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Observations

As with any CMBR experiment, DASI target fields are selected to avoid obvious foreground contaminants. Fortunately, the South Pole provides access to a region of sky with some of the lowest dust column densities, as inferred from the IRAS 100-micron map of the southern sky. Although thermal emission from dust is not expected to be significant at these frequencies, recent observations suggest that non-thermal emission associated with the dust may contaminate small-scale anisotropy measurements at a much higher level (Leitch et al. 1997).

Little is known about the distribution of point sources at these frequencies, and without a dedicated program of followup with a high-gain (K/Jy) instrument, the best that can be done is to avoid known sources from low-frequency surveys. From the DASI data alone, we can identify and remove point sources to approximately 0.25 Jy, and generous assistance by the ATCA facility has provided us with additional observations of contaminating sources. The contribution from sources below the DASI detection threshold will require a statistical correction to the measured power spectrum at our highest-l bins, but we expect this to be quite small.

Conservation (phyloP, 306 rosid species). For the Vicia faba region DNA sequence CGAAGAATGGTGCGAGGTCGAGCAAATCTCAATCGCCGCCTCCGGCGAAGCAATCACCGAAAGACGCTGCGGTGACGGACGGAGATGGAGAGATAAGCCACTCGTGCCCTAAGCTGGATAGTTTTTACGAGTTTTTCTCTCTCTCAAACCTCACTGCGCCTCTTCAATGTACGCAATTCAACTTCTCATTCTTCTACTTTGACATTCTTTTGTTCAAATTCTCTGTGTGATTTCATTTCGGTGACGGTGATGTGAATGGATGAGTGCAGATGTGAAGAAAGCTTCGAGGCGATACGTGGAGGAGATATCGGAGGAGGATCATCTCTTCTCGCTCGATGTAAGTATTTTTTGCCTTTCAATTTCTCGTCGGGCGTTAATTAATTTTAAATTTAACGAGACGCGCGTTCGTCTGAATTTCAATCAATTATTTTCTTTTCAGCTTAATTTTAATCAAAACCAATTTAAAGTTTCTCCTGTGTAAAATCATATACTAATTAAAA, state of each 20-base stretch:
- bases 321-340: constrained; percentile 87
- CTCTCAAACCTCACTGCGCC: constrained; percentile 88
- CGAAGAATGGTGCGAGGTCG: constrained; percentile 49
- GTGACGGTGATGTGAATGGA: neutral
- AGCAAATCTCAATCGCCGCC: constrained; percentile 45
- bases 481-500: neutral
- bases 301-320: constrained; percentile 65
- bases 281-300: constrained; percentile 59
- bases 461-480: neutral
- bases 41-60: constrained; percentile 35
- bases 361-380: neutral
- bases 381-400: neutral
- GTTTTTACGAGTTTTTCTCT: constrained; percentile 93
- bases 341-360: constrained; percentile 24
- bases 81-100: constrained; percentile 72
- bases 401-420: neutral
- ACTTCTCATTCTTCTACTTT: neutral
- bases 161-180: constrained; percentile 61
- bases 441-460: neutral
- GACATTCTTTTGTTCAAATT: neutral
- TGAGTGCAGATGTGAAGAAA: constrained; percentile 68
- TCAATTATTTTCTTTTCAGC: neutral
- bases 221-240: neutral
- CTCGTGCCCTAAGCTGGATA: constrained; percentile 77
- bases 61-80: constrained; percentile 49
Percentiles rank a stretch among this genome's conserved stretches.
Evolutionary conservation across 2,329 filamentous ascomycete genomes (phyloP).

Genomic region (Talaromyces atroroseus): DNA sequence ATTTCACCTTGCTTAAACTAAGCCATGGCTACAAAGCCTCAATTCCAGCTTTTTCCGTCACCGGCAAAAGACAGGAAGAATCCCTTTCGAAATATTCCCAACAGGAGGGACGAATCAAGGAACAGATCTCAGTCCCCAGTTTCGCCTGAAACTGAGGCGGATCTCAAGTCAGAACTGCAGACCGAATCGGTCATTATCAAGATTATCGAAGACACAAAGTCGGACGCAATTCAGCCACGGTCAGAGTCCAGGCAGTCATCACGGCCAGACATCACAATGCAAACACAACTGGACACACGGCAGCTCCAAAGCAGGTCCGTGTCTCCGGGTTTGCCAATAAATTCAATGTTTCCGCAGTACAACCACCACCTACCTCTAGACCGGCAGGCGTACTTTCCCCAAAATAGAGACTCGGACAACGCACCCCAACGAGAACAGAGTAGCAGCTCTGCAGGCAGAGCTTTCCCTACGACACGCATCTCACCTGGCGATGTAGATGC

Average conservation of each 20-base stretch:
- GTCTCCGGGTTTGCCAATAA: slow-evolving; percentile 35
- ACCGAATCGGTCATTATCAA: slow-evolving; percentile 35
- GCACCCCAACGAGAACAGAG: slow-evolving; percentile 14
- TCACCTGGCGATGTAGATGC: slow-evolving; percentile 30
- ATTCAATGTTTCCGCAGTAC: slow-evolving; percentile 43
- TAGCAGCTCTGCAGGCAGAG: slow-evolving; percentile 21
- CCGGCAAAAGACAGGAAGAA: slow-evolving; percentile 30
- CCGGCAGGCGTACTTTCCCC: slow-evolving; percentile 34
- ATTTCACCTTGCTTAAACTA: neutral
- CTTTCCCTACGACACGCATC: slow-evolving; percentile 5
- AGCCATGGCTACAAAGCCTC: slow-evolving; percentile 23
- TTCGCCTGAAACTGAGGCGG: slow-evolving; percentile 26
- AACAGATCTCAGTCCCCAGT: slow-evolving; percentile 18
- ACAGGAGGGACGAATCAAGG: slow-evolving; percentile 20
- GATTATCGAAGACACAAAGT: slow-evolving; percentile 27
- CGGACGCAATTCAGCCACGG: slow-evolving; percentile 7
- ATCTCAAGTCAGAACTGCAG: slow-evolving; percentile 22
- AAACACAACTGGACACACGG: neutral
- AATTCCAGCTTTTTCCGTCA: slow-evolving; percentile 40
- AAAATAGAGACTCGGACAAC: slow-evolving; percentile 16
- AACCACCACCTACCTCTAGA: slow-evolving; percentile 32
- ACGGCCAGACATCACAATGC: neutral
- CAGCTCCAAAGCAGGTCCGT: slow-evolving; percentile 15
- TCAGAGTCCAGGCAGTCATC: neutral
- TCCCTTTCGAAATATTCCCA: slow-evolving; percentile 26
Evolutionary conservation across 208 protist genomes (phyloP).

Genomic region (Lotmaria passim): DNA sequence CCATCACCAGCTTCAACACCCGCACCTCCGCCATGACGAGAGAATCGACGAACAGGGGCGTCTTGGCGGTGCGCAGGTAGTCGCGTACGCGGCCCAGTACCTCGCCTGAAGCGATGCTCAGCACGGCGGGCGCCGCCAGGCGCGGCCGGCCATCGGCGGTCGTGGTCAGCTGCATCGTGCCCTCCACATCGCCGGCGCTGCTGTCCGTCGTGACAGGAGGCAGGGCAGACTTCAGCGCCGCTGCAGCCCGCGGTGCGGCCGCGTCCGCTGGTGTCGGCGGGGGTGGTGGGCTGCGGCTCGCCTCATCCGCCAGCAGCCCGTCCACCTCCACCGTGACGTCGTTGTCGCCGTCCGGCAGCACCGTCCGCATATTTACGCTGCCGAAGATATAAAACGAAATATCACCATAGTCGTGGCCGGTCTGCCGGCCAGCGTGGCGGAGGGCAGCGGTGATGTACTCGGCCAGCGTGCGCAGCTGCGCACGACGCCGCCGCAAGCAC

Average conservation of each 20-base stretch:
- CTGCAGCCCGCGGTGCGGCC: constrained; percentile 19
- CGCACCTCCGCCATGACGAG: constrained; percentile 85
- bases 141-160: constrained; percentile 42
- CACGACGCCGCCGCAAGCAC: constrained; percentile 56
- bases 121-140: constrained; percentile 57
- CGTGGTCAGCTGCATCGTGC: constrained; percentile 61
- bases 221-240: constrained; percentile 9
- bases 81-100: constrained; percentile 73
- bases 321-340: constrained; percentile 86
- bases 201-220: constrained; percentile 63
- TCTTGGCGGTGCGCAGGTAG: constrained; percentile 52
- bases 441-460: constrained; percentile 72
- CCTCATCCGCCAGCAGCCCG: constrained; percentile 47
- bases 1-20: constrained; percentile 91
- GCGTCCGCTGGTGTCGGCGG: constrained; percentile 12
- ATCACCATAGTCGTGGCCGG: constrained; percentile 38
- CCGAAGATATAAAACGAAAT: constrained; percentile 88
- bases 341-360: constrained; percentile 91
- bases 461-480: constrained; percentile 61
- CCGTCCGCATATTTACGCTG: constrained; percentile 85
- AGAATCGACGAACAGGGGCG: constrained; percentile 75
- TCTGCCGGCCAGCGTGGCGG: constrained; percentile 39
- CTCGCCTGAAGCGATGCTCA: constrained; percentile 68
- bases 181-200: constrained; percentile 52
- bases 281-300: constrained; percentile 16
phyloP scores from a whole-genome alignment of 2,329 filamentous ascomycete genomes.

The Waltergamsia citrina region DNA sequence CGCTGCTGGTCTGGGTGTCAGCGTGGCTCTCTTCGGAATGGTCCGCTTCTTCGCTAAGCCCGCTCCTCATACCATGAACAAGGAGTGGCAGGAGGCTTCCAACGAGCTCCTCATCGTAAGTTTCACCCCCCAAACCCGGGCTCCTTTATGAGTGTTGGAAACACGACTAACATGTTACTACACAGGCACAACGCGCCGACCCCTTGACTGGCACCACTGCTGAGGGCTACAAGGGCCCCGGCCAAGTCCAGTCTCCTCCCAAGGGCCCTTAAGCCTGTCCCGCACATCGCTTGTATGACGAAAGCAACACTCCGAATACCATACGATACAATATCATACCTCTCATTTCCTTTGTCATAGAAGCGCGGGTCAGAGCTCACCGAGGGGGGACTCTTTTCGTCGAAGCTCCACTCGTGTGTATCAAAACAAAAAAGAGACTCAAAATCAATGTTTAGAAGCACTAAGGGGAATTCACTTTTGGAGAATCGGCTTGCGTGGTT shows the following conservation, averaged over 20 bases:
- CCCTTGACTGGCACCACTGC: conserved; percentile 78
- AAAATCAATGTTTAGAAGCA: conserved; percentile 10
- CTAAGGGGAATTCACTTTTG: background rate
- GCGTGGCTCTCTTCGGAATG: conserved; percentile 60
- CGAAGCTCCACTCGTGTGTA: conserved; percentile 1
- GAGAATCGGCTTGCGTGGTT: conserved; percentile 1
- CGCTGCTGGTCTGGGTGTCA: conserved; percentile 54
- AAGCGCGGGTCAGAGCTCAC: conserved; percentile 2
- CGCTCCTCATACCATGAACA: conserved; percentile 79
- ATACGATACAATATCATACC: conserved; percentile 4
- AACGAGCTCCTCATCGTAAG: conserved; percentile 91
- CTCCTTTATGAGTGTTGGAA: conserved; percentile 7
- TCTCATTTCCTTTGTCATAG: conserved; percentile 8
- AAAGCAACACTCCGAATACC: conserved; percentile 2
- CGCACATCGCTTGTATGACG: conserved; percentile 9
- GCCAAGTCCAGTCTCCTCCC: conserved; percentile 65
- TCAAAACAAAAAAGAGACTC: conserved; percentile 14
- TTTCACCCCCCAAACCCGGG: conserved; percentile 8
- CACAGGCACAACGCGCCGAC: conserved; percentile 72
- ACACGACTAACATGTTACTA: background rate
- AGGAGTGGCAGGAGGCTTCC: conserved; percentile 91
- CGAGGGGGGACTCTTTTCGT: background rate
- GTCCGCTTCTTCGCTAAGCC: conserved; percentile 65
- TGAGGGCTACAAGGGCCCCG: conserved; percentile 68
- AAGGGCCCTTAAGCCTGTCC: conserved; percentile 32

Astronomical foregrounds aside, the presence of ground contamination at a level much greater than the expected cosmological signal places by far the most stringent constraint on our observing strategy. DASI was intended to operate with a ground shield; this could not however be installed until the 2000-2001 austral summer, and was not in place while the data presented here were collected. The signature of the ground is ubiquitous even in the raw visibility data, and is strongly dependent on baseline length, falling sharply with increasing u-vradius.

Accordingly, instead of tracking single fields over the full azimuth range, we observe sets of eight fields, each field in the set spaced by one hour of right ascension. Fields are successively tracked over two narrow azimuth ranges, selected to avoid lines of sight which intersect with station buildings. In this way, during a 24-hour period, we obtain two hours of data on each of eight fields, with the remainder of the time spent on calibration. The number of fields reflects a compromise between our ability to constrain the ground, observing time on each field, and sample variance on the CMBR signal.



 
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Next: Effectiveness of Ground Subtraction Up: DASI: The Degree Angular Previous: Calibration



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Erik Leitch
2001-04-16